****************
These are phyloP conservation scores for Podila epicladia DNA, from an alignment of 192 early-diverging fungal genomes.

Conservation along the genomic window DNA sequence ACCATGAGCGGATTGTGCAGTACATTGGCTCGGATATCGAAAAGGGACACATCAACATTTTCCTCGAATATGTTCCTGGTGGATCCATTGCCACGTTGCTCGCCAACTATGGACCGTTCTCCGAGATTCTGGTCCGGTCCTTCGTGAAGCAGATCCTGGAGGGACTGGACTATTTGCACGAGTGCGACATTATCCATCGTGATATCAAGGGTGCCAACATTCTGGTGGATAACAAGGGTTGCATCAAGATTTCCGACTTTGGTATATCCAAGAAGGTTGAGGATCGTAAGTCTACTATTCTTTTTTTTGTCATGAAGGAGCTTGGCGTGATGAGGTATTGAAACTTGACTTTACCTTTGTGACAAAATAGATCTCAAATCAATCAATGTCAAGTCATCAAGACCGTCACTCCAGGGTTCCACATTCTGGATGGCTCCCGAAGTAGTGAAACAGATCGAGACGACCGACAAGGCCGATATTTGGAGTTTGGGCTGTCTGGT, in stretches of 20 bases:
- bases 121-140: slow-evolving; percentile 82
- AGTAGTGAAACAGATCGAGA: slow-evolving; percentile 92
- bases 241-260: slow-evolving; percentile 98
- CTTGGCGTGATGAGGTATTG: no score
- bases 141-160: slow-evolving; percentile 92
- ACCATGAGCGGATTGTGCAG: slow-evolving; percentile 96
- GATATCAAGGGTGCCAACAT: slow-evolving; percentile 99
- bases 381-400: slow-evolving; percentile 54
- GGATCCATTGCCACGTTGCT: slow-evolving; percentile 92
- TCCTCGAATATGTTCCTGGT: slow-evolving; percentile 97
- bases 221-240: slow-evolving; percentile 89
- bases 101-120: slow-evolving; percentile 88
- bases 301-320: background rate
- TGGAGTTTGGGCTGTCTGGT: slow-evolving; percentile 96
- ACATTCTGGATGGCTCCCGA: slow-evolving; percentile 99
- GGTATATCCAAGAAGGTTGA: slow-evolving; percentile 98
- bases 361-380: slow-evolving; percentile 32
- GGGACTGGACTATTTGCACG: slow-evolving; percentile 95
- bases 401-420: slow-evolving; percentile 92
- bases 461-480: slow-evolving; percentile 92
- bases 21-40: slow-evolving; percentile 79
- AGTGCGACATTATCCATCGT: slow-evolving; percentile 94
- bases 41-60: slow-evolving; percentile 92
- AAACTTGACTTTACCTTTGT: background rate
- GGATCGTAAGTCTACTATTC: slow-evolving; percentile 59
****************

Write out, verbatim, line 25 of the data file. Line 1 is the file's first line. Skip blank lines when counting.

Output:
- bases 41-60: slow-evolving; percentile 92